Self-report Measures

Where available, we used the validated German versions of the questionnaires. All Cronbach’s alphas and McDonald’s omegas stem from the current sample at t0.

Positive affect was assessed using the valence dimension of the Self-Assessment Manikin (SAM; Bradley & Lang, 1994), consisting of five abstract faces depicting a semantic differential ranging from negative (coded as − 2) to positive (coded as 2).

Satisfaction with life was assessed by the validated German version of the one-item scale L1 (L1; Beierlein et al., 2015) that asks participants to rate how satisfied they are with their life using an 11-point numeric rating scale from 0 (not satisfied at all) to 10 (absolutely satisfied).

Self-compassion was assessed by the 12-item version of the Self-Compassion Scale that has been validated in German (SCS; Hupfeld & Ruffieux, 2011; Raes et al., 2011). The items were rated on a Likert scale from 1 (almost never) to 5 (almost always). To generate the overall sum score, the reversely scored items (i.e., self-judgment, isolation, over-identification) were recoded (Cronbach’s α = 0.85 and McDonald’s ω = 0.86).

Self-esteem was assessed by the Single-Item Self-Esteem Scale (SISE; Robins et al., 2001) that was scored on a scale from 1 (not very true for me) to 5 (very true for me). The scale has been translated into German by the authors.

Flourishing was measured using the validated German version of the Flourishing Scale (FS; Diener et al., 2009; Esch et al., 2013). Participants were required to rate eight statements about positive functioning in daily life on a Likert scale ranging from 1 (strongly disagree) to 7 (strongly agree) (Cronbach’s α = 0.88 and McDonald’s ω = 0.88).

Feeling loved by others and by oneself was assessed by the Feeling Loved Questionnaire (Barrett et al., 2019). The two dimensions consisted of a Yes/No question (i.e., each “yes” answer was scored with 100 and each “no” answer with 0) and an item consisting of a visual analogue scale with the anchors 0 (not at all) and 100 (very, very much). The scale was translated into German by the authors (Cronbach’s α = 0.72 and McDonald’s ω = 0.75).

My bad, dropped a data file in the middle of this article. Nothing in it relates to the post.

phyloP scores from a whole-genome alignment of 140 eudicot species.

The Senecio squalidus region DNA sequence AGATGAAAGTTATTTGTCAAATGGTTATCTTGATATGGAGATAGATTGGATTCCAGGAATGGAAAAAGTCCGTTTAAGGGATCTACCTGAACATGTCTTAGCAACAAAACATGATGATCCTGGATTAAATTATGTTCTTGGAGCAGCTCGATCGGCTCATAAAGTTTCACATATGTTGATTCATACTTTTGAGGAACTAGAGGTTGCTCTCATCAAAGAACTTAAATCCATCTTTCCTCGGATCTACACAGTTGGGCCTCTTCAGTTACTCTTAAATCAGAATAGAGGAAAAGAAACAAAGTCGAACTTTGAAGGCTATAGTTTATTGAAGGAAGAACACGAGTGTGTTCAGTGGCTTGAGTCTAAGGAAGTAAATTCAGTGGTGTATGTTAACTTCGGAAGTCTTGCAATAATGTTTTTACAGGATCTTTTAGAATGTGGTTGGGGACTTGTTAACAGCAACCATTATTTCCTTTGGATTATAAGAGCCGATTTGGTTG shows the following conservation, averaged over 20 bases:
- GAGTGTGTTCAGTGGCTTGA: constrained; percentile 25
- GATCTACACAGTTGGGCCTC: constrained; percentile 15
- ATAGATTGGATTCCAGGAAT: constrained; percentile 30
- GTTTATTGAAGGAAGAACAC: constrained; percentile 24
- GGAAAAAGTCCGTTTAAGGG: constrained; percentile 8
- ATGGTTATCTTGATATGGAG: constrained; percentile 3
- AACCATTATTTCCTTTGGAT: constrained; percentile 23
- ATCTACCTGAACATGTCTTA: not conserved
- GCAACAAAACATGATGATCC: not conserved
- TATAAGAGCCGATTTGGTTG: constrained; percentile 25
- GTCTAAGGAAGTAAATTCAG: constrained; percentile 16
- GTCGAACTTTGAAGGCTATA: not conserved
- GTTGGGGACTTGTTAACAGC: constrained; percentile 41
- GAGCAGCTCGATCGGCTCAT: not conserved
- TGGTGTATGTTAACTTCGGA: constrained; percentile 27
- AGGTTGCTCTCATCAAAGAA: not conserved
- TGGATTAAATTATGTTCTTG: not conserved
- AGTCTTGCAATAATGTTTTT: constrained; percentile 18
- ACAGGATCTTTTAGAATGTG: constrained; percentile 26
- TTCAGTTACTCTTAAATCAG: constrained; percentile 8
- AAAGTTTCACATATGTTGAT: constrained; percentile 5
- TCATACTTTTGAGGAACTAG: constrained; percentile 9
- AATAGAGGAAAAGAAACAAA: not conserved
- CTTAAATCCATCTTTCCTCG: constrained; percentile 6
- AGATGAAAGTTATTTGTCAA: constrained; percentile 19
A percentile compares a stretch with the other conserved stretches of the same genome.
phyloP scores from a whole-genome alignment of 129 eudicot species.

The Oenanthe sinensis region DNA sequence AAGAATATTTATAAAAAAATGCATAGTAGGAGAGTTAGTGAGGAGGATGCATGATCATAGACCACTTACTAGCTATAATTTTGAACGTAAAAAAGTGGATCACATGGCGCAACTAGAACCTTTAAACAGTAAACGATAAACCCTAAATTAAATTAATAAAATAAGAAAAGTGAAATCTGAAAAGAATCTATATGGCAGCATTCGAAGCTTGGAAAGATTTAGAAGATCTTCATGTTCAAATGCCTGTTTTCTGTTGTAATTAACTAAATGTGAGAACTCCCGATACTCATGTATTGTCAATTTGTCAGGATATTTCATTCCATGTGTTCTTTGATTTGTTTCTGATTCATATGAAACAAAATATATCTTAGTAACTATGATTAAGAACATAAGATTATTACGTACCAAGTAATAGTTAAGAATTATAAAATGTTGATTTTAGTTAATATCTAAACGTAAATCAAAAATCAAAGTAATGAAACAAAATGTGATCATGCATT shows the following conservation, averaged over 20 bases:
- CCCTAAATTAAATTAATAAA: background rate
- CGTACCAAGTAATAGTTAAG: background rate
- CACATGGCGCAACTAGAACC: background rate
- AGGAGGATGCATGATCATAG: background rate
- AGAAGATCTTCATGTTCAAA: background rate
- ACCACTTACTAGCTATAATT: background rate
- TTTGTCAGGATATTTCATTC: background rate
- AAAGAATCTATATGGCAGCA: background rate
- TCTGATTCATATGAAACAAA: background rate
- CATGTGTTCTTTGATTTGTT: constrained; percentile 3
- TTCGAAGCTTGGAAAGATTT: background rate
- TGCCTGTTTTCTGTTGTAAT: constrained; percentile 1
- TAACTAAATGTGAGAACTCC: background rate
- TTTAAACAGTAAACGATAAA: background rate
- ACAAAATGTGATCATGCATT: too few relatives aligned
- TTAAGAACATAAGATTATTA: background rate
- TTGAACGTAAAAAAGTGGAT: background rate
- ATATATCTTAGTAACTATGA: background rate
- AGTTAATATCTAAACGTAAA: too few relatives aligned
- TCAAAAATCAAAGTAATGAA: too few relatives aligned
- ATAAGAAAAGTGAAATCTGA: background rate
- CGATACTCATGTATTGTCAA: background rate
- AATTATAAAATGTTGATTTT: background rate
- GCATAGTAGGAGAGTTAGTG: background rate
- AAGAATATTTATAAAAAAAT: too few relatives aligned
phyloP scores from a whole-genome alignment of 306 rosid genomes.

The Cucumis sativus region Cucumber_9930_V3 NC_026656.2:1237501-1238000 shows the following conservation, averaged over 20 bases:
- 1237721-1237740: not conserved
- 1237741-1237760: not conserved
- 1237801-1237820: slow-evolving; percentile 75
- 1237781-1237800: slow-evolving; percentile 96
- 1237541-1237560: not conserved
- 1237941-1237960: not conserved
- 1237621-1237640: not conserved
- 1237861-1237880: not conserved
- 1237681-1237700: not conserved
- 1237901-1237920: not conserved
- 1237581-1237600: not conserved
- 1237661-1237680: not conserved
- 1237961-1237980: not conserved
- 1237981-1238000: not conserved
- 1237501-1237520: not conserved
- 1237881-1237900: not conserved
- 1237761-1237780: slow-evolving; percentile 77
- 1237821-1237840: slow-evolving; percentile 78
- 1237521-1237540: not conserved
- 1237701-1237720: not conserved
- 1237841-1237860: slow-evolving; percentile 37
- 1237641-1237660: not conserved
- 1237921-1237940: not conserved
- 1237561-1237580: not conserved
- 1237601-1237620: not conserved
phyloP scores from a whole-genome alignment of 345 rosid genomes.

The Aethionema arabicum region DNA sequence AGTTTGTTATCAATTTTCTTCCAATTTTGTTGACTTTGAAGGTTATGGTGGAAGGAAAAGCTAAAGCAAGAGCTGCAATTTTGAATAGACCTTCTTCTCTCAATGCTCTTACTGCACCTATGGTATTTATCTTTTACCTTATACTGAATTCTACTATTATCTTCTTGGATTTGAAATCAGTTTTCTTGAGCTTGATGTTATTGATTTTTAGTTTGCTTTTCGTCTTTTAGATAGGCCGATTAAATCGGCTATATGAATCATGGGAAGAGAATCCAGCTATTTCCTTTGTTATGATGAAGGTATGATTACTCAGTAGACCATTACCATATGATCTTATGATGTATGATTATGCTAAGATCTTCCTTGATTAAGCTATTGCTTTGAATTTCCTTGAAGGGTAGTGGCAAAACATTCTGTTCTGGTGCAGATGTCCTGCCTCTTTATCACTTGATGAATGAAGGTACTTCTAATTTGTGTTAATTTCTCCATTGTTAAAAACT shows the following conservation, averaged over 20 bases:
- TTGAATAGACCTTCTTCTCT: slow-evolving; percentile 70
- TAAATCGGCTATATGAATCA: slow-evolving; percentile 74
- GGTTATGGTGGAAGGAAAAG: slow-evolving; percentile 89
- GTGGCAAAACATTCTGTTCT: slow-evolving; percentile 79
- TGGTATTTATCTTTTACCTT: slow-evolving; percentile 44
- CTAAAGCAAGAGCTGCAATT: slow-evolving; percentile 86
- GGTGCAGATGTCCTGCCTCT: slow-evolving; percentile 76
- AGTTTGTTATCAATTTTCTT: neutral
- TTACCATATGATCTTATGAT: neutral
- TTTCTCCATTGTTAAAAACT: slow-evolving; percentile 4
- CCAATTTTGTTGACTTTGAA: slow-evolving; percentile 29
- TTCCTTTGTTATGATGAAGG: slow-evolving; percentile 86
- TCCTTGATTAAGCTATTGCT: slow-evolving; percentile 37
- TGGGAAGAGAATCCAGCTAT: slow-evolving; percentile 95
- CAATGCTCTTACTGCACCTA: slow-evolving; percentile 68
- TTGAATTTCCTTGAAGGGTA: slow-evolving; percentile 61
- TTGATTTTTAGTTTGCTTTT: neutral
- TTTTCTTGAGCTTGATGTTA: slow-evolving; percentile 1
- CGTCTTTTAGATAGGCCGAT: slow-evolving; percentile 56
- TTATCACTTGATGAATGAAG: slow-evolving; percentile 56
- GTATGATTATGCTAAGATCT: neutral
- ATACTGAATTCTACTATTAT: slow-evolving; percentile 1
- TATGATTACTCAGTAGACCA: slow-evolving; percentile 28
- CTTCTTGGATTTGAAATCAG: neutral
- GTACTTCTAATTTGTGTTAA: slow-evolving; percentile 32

Self-attributed mindfulness was measured using the Freiburg Mindfulness Inventory that has been validated in German (FMI; Walach et al., 2006). The FMI consists of 14 statements about aspects of mindfulness experienced in everyday life that were scored on a Likert scale from 1 (rarely) to 4 (almost always) (Cronbach’s α = 0.83 and McDonald’s ω = 0.84).

Muße was measured using a self-constructed but validated questionnaire (Heger, 2015). The questionnaire required participants to indicate how often they experienced Muße during the past 4 weeks on a Likert scale ranging from never (coded as 1) to very often (coded as 6). The questionnaire has moderate convergent validity with life satisfaction (i.e., as measured with the Questions of Life Satisfaction Modules, FLZM, r = 0.40; p < 0.001) and strong divergent validity with perceived stress (i.e., as measured with the Perceived Stress Questionnaire, PSQ, r =  − 0.55; p < 0.001).

Subjective perception of time pressure was assessed by an abridged version of the German version of the Time Perception Questionnaire (Jokic et al., 2018). To generate an abridged version, one of the authors of the original questionnaire selected five items, which he considered to be the most relevant. The statements were rated on a 5-point Likert scale from strongly disagree to strongly agree (Cronbach’s α = 0.83 and McDonald’s ω = 0.83).